The teeth that didn't bark05 Dec 2009
Earlier in the week, I wrote about the new interpretation of fossil teeth from Woranso-Mille, Ethiopia (“Woranso-Mille: A ladder not a bush”). There was one aspect of the paper that I wanted to comment at some greater length: Why didn’t the paper include comparisons with the Lomekwi sample of teeth and mandibles?
The Lomekwi sample includes more teeth than the sample reported from Woranso-Mille. At around 3.5 million years old, Lomekwi is a more relevant comparison than Hadar or Kanapoi, closer in age to Woranso-Mille than any sample other than Laetoli. So why didn’t they include the comparison?
The obvious answer is that these teeth belong to Kenyanthropus platyops, a different species off the line leading from A. anamensis to A. afarensis. So they’re not relevant to testing hypotheses about evolution within that lineage.
But…I don’t see why that answer is obvious if Kenyanthropus is a fictitious species, based on a distorted skull (e.g., White 2003).
Suppose that the teeth don’t represent Kenyanthropus. Then they ought to belong to the one cosmopolitan species that exists both north and south of Lomekwi, both earlier and later in time. They ought to be A. afarensis. Which makes them directly relevant to the Woranso-Mille hominins. At the very least, they add to the variation of the A. afarensis sample, helping to inform about the temporal trend in that lineage.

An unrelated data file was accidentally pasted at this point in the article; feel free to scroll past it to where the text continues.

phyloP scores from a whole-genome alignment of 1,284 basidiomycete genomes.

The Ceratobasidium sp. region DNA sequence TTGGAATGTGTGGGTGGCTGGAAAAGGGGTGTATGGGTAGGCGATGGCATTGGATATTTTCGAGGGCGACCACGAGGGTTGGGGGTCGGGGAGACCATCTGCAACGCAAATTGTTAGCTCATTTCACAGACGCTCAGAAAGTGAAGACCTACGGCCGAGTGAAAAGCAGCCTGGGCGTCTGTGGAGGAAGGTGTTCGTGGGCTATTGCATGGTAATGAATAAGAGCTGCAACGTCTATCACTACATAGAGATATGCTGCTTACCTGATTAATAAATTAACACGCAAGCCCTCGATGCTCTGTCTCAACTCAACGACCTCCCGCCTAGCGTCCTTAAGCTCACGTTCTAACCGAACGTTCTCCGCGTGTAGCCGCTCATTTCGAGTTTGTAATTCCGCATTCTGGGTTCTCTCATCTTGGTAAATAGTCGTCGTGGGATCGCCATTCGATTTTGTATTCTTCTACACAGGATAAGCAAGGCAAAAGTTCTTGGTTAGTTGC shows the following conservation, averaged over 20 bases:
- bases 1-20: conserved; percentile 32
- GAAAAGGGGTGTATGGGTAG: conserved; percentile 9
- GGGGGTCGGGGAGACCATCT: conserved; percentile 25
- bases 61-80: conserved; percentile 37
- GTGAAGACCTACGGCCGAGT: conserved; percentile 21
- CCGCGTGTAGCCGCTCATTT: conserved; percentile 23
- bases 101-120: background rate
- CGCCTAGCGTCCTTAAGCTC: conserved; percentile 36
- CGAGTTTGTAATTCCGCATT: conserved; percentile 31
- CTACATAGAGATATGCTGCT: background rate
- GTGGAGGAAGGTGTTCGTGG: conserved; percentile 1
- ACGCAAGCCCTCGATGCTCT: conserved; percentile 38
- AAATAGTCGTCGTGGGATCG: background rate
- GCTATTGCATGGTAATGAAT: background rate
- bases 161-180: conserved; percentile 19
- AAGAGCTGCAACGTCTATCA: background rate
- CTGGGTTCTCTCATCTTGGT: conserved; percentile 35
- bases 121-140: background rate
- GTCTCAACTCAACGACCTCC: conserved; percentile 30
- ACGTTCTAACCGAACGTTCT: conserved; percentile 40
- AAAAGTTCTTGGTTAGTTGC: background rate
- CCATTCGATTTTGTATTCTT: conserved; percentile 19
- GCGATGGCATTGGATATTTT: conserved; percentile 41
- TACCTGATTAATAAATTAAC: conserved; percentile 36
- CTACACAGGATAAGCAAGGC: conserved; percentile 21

Besides that, even if we thought that Kenyanthropus was a real taxon, most of the Lomekwi teeth might still be A. afarensis. Only two specimens were assigned to K. platyops by Leakey and colleagues (2001): the KNM-WT 40000 skull and the unassociated maxilla fragment KNM-WT 38350. Both those have relatively small molars compared to the known A. afarensis sample, but in both cases the teeth are broken and dimensions are estimated. The rest of the dental sample is unassociated. The only thing keeping them from being A. afarensis is what we’re willing to assume about the number of species at Lomekwi.
So, it seems like a comparison that ought to be done. The information content is not going to be really high – we’re only talking about gross dimensions of the crowns, and the only ones that look informative at all are upper molars. But Leakey and colleagues argued that the KNM-WT 40000 and KNM-WT 38500 molars are at the very lower end of the range of A. afarensis. Guess what? The Woranso-Mille sample extends this range downward, right around the Lomekwi range.
UPDATE (2009-12-08): I should add that Brown and colleagues (2001) reported additional teeth from Lomekwi and other localities in the Turkana Basin, which they referred to A. afarensis on the basis of their temporal position. They’re not in the Woranso-Mille comparisons either.
Haile-Selassie Y, Saylor BZ, Deino A, Alene M, Latimer BM. 2010. New hominid fossils from Woranso-Mille (Central Afar, Ethiopia) and taxonomy of early Australopithecus. Am J Phys Anthropol (in press) doi:10.1002/ajpa.21159
Kimbel WH, Lockwood CA, Ward CV, Leakey MG, Rak Y, Johanson DC. 2006. Was Australopithecus anamensis ancestral to A. afarensis? A case of anagenesis in the hominin fossil record. J Hum Evol 51:134-152. doi:10.1016/j.jhevol.2006.02.003
Leakey MG. Spoor F, Brown FH, Gathogo PN, Kiarie C, Leakey LN, McDougall I. 2001. New hominin genus from eastern Africa shows diverse middle Pliocene lineages. Nature 410:433-440.
White T. 2003. Early hominids -- diversity or distortion? Science 299:1994-1996.